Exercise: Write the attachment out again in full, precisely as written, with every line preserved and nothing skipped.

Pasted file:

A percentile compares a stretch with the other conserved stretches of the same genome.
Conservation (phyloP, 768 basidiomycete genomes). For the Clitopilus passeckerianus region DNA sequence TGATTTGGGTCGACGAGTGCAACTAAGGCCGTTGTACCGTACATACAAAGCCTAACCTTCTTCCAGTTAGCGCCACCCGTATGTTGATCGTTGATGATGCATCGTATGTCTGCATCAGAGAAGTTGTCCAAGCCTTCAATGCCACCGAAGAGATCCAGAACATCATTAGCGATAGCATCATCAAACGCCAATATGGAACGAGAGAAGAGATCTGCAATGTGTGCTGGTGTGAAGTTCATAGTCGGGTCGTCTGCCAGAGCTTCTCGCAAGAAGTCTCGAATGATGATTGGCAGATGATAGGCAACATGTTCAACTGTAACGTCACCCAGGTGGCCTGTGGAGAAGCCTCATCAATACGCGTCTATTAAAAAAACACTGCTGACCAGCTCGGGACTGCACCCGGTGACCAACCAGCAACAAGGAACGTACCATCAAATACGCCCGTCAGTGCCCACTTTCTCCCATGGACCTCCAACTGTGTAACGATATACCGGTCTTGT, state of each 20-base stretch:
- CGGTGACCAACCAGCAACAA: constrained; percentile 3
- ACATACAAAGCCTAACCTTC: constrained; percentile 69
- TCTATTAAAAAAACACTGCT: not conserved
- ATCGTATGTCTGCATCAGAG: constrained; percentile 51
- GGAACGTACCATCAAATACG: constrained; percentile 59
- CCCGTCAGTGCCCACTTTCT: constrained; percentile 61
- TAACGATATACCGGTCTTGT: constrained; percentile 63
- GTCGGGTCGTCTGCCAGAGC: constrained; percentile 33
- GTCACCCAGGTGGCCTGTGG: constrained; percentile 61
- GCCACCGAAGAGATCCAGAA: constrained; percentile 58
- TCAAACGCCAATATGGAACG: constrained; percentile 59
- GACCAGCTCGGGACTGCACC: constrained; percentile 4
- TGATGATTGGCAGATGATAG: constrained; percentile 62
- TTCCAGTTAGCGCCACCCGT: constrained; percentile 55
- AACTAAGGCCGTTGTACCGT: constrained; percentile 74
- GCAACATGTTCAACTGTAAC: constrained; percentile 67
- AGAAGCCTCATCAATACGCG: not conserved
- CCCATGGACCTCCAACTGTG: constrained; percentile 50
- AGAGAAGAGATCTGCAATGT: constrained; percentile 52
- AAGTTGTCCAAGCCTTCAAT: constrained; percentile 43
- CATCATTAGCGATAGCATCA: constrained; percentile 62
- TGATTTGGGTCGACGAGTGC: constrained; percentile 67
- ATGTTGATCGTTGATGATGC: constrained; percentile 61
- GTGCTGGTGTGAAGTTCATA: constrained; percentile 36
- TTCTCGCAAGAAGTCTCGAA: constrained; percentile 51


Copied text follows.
A percentile compares a stretch with the other conserved stretches of the same genome.
Conservation (phyloP, 768 basidiomycete genomes). For the Clitopilus passeckerianus region DNA sequence TGATTTGGGTCGACGAGTGCAACTAAGGCCGTTGTACCGTACATACAAAGCCTAACCTTCTTCCAGTTAGCGCCACCCGTATGTTGATCGTTGATGATGCATCGTATGTCTGCATCAGAGAAGTTGTCCAAGCCTTCAATGCCACCGAAGAGATCCAGAACATCATTAGCGATAGCATCATCAAACGCCAATATGGAACGAGAGAAGAGATCTGCAATGTGTGCTGGTGTGAAGTTCATAGTCGGGTCGTCTGCCAGAGCTTCTCGCAAGAAGTCTCGAATGATGATTGGCAGATGATAGGCAACATGTTCAACTGTAACGTCACCCAGGTGGCCTGTGGAGAAGCCTCATCAATACGCGTCTATTAAAAAAACACTGCTGACCAGCTCGGGACTGCACCCGGTGACCAACCAGCAACAAGGAACGTACCATCAAATACGCCCGTCAGTGCCCACTTTCTCCCATGGACCTCCAACTGTGTAACGATATACCGGTCTTGT, state of each 20-base stretch:
- CGGTGACCAACCAGCAACAA: constrained; percentile 3
- ACATACAAAGCCTAACCTTC: constrained; percentile 69
- TCTATTAAAAAAACACTGCT: not conserved
- ATCGTATGTCTGCATCAGAG: constrained; percentile 51
- GGAACGTACCATCAAATACG: constrained; percentile 59
- CCCGTCAGTGCCCACTTTCT: constrained; percentile 61
- TAACGATATACCGGTCTTGT: constrained; percentile 63
- GTCGGGTCGTCTGCCAGAGC: constrained; percentile 33
- GTCACCCAGGTGGCCTGTGG: constrained; percentile 61
- GCCACCGAAGAGATCCAGAA: constrained; percentile 58
- TCAAACGCCAATATGGAACG: constrained; percentile 59
- GACCAGCTCGGGACTGCACC: constrained; percentile 4
- TGATGATTGGCAGATGATAG: constrained; percentile 62
- TTCCAGTTAGCGCCACCCGT: constrained; percentile 55
- AACTAAGGCCGTTGTACCGT: constrained; percentile 74
- GCAACATGTTCAACTGTAAC: constrained; percentile 67
- AGAAGCCTCATCAATACGCG: not conserved
- CCCATGGACCTCCAACTGTG: constrained; percentile 50
- AGAGAAGAGATCTGCAATGT: constrained; percentile 52
- AAGTTGTCCAAGCCTTCAAT: constrained; percentile 43
- CATCATTAGCGATAGCATCA: constrained; percentile 62
- TGATTTGGGTCGACGAGTGC: constrained; percentile 67
- ATGTTGATCGTTGATGATGC: constrained; percentile 61
- GTGCTGGTGTGAAGTTCATA: constrained; percentile 36
- TTCTCGCAAGAAGTCTCGAA: constrained; percentile 51